John Bromley thought this coin could be an Irish penny of Edward IV from the Drogheda mint. Lots of the Edward IV pennies found in England are Irish and have markings that copy English issues, so it’s very easy to get them mixed up. However, whilst this penny will be a coin of Edward IV, it is English rather than Irish.
On the obverse there are quatrefoils (due to weak striking one looks like a trefoil) by the king’s shoulders and the legend ends with AnGL. On the reverse there is a quatrefoil in the centre and what can be seen of the legend reads CIVI TAS EBO. Therefore, this penny was struck at the archbishop’s mint at York.
It could be one of two coins: Edward IV, heavy coinage, Archbishop Booth (number 1987 in the Standard Catalogue); or Edward IV, second reign, Archbishop Neville (number 2124 in the Standard Catalogue). Whichever it is this is a very rare coin.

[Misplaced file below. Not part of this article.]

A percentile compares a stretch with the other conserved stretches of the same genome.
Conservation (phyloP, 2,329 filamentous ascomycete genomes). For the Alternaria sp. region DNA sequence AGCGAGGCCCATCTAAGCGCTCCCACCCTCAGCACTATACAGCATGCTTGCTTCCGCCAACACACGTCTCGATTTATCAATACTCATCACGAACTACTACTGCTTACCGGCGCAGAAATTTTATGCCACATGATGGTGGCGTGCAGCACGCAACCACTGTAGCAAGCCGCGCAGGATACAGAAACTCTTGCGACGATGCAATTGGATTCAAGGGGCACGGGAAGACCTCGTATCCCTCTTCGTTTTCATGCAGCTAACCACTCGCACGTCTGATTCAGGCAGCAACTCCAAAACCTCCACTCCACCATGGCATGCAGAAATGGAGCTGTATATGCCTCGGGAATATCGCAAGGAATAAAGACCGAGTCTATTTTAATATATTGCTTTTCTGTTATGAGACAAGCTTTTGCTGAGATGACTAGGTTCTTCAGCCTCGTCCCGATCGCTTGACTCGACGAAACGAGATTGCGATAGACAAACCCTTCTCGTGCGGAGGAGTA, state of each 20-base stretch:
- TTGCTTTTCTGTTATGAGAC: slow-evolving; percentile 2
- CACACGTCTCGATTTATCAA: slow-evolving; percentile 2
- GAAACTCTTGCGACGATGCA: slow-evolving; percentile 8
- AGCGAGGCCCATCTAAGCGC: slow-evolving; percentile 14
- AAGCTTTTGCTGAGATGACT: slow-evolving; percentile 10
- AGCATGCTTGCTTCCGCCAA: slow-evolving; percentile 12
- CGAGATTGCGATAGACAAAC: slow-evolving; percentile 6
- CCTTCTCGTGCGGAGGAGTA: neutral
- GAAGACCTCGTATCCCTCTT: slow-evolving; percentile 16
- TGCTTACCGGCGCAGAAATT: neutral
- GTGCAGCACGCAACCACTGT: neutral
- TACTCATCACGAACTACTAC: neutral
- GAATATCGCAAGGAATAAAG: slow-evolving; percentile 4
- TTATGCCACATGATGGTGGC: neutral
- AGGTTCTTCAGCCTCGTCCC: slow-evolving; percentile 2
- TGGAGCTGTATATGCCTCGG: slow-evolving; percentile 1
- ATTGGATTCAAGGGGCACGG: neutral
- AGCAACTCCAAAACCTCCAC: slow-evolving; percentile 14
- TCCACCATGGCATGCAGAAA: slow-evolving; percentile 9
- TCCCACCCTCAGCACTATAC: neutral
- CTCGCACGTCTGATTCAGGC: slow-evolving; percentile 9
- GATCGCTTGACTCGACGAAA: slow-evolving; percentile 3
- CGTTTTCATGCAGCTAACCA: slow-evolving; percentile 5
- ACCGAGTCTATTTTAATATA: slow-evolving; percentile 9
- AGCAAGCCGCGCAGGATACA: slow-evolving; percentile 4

Unfortunately, its condition leaves much to be desired. The coin is short of flan, the obverse is Fair and off centre, the reverse Fine but weak at the edge. It’s a rarity but in its present condition I’d give it a price range no higher than £15-18.
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